"I'm not afraid of anybody. ... And as far as I'm concerned, the tea party can go straight to hell." -- Rep. Maxine Waters, D-Calif.
Waters' list of insults, vulgarities and blame-whitey scapegoating easily makes her the Al Sharpton of Congress.
Let's go to the videotape:
Waters once said of the then-sitting president: "I would like to ... say ... very clearly that I believe George (H.W.) Bush is a racist." She routinely refers to the Republican Party as "the enemy." She also referred to Republican former Los Angeles Mayor Richard Riordan as a "plantation owner."
She called the 1992 Los Angeles riots a "rebellion," and bellowed, "No justice, no peace!" She defended looters: "There were mothers who took this as an opportunity to take some milk, to take some bread, to take some shoes. Maybe they shouldn't have done it, but the atmosphere was such that they did it. They are not crooks." Waters said: "One lady said her children didn't have any shoes. She just saw those shoes there, a chance for all of her children to have new shoes. Goddamn it! It was such a tear-jerker. I might have gone in and taken them for her myself."
In 1973, the former Black Panther Joanne Chesimard shot and killed a New Jersey state trooper. Found guilty of murder and sentenced to life in prison, Chesimard escaped from a New Jersey penitentiary and fled to Cuba. Congress passed a resolution urging Castro to extradite her to this country. But Waters wrote Castro a letter, urging him to keep the "persecuted ... political activist" and likened the cop killer to Martin Luther King, since Chesimard had been "persecuted for her civil rights work"!
Waters wrote a foreword for a book, "Dark Alliance," that accused the CIA of playing a prominent role in the Los Angeles area drug trade. Never mind that practically every major newspaper -- The New York Times, the Los Angeles Times, and The Washington Post -- all examined and rejected the charge. She even pressured former CIA director John Deutch into coming to Los Angeles to explain the CIA's alleged role. During a town hall meeting, Waters bellowed, "If I never do anything else in this career as a member of Congress, I am going to make somebody pay for what they have done to my community and to my people!"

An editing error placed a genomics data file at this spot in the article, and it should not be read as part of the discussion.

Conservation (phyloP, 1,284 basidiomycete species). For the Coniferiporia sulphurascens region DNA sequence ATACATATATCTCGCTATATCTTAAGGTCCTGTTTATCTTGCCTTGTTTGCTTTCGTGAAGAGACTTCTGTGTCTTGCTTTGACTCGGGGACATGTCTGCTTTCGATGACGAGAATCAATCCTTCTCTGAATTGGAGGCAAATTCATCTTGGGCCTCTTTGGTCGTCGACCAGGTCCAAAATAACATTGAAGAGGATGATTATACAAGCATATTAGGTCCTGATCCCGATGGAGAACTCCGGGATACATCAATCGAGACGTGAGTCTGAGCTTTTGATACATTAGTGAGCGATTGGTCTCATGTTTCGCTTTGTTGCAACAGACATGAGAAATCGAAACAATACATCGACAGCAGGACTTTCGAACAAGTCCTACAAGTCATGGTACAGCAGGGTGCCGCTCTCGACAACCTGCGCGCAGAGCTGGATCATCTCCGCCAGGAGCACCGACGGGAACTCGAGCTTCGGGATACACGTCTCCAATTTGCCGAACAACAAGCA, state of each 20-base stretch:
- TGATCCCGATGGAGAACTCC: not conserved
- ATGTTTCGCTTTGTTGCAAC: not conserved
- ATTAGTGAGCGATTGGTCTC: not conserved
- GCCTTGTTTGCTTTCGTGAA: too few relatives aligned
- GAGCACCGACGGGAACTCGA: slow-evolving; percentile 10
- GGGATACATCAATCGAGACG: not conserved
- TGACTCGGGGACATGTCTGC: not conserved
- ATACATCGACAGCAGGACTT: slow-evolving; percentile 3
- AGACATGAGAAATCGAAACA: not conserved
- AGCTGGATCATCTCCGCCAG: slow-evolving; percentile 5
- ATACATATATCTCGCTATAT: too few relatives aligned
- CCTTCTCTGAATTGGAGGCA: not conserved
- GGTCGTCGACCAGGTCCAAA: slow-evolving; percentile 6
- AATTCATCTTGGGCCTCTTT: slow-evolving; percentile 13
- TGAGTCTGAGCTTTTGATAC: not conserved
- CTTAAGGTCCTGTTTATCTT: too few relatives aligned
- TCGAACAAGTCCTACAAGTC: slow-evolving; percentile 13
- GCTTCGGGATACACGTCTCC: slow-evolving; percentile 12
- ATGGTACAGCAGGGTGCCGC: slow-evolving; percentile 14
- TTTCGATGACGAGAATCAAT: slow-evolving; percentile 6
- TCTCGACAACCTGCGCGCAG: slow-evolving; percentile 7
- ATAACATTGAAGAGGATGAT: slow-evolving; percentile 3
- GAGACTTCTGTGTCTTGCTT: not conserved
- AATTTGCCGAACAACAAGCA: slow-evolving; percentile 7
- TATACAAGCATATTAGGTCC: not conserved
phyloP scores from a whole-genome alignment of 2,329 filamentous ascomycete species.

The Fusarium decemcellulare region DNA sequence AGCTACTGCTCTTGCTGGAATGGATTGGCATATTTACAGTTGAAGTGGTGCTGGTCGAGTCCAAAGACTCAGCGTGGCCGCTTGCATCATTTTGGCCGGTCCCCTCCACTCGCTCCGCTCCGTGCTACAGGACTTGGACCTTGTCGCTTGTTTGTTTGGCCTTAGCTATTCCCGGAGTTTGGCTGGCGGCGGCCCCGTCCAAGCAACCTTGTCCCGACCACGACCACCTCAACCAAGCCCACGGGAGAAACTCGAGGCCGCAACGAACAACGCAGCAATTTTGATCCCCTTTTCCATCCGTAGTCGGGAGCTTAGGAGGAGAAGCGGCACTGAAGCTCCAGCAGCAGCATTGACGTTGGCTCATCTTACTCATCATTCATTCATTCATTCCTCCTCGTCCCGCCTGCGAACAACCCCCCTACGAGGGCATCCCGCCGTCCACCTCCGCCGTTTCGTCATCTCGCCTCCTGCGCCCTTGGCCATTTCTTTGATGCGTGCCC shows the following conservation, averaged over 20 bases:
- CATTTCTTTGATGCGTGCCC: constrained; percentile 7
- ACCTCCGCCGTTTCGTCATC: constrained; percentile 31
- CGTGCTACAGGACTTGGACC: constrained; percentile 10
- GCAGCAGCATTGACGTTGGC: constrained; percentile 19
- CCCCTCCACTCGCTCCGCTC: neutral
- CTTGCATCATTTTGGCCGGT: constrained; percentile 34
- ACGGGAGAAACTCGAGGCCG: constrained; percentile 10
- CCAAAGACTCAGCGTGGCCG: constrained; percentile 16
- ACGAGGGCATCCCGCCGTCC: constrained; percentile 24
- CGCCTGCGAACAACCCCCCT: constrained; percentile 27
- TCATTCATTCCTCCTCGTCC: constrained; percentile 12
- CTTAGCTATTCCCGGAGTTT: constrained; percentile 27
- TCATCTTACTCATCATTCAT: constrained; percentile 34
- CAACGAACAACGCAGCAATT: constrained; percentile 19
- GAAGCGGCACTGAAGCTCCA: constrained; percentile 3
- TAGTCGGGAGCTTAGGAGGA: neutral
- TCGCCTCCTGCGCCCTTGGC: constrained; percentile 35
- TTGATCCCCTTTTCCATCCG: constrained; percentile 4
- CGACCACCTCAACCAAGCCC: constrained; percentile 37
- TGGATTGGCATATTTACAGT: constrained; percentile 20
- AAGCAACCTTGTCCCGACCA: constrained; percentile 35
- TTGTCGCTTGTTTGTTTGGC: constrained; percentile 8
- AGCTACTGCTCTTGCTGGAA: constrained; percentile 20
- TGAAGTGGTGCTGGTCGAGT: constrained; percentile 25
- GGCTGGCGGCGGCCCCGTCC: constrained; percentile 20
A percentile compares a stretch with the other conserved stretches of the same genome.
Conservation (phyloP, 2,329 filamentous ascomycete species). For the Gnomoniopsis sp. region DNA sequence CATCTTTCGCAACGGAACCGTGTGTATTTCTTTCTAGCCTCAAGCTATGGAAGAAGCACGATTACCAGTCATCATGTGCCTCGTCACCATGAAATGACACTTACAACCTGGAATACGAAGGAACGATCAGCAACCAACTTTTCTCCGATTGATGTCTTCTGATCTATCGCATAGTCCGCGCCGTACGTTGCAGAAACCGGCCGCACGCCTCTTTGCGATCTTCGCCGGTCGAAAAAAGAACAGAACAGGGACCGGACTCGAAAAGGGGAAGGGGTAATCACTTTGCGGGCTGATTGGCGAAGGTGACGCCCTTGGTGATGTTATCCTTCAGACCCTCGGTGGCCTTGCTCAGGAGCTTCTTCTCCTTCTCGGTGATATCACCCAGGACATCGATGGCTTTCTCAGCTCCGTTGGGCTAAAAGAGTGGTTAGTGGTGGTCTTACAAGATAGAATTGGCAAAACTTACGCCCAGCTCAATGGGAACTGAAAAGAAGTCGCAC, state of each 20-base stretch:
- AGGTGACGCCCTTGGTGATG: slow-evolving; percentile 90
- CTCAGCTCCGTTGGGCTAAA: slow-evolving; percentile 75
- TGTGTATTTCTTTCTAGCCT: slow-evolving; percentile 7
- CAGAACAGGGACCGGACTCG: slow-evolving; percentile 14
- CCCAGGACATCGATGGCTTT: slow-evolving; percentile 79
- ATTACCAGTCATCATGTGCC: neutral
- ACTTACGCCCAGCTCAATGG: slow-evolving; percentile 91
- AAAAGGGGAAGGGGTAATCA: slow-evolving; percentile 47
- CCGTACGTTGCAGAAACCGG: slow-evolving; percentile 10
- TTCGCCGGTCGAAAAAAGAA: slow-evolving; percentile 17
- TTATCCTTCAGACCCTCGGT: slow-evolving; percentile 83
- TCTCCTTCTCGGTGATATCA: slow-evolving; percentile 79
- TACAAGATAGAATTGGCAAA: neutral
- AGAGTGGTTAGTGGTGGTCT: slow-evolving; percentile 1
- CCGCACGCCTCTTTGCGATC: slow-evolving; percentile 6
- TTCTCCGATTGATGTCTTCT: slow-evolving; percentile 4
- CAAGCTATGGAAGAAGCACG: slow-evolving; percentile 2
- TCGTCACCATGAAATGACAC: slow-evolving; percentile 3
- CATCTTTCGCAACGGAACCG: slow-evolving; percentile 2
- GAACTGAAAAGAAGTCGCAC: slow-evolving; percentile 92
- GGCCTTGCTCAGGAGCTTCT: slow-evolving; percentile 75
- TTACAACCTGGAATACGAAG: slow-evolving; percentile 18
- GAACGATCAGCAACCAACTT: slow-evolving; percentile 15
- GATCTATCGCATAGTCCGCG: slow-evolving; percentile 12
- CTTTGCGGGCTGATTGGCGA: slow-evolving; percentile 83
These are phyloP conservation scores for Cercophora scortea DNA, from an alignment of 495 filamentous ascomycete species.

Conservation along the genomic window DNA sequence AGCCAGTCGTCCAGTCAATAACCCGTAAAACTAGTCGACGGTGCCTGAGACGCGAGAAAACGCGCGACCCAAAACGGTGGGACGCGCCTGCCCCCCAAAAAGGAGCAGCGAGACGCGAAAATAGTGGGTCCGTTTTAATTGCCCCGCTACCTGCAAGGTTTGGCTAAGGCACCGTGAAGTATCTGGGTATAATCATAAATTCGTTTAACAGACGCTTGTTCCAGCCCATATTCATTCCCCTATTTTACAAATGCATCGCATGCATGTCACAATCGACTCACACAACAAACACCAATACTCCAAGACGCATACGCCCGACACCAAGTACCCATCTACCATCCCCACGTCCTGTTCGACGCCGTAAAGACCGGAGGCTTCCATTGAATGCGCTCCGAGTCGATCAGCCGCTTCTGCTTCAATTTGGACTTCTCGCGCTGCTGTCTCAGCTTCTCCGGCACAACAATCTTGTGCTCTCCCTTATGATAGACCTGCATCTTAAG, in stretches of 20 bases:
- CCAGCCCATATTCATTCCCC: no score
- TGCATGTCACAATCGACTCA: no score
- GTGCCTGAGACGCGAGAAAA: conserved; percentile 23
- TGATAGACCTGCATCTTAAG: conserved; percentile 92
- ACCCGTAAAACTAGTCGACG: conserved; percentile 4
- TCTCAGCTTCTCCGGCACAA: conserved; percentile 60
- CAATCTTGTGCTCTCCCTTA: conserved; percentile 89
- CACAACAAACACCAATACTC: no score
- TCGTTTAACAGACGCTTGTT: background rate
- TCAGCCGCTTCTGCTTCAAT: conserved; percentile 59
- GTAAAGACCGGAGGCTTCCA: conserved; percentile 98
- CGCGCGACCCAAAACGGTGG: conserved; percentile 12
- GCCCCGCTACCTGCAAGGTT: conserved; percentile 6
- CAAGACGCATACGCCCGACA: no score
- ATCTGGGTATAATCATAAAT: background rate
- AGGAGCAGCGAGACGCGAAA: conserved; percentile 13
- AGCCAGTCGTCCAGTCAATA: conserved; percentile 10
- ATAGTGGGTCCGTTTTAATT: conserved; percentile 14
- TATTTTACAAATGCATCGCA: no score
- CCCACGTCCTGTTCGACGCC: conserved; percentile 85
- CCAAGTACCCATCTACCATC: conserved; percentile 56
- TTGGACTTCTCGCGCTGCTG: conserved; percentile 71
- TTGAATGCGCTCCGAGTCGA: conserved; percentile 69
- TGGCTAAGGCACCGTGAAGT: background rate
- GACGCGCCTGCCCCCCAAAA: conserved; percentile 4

Waters' concern for the drug epidemic affecting "my people" apparently begins and ends with town hall meetings. In the '90s, a joint federal and local Houston DEA task force pursued cocaine-dealing allegations of James Prince, a childhood friend of Maxine Waters' husband. Waters wrote a letter to then-Attorney General Janet Reno calling the investigation racially motivated, and demanded an end to the probe. She succeeded. This infuriated local DEA agents, one of whom later publicly stated: "The Justice Department in Washington turned their backs on a good agent and a good investigation. It appears the object was to get them to stop their investigation, and it appears that worked."
Waters rarely sees a white officer/black suspect encounter she cannot turn into a racial episode. In the Los Angeles suburb of Inglewood, a white police officer slammed a black youth on his car and later punched the youth because, according to the officer, the teen grabbed the officer's genitals.
Why, shades of Rodney King, according to Waters, who said: "I don't see white police officers slamming the heads of little white boys into police cars. I haven't seen them abusing white males. What I see is white police officers abusing black males, and young black males particularly. Yes, I believe it's racially motivated." Note: Inglewood, a town of over 100,000 people, consists of nearly all black and Hispanic residents. This automatically makes any white officer involved in a scuffle with practically any Inglewood suspect a target of accusations of racial discrimination and police brutality.
The congresswoman can dish it out, but what happens when people fight back? When an anonymous letter claimed that the Los Angeles Police Commission president, at a meeting, called her a "bitch," Waters went ballistic. She unsuccessfully demanded his resignation: "If it is all right for the Police Commission president to call a congresswoman a bitch, is it all right for police officers on the street to call women bitches?"
Waters currently faces an investigation by the House ethics committee. She phoned then-Treasury Secretary Henry Paulson in 2008, asking his office to meet with minority bank owners. He complied. But most of the bankers in attendance were from OneUnited Bank -- a bank in which Waters' husband owned shares and on whose board he once served. OneUnited asked for a special bailout, and three months later, it received $12 million. The basis of the House ethics inquiry is why Waters failed to disclose to Paulson her personal financial interest in the bank bailout.
Waters' tea party attack once again exposes her as one of the most racist, hateful and vulgar members of Congress -- prompting Republican presidential candidate Rick Santorum to call her "vile." He was far too kind.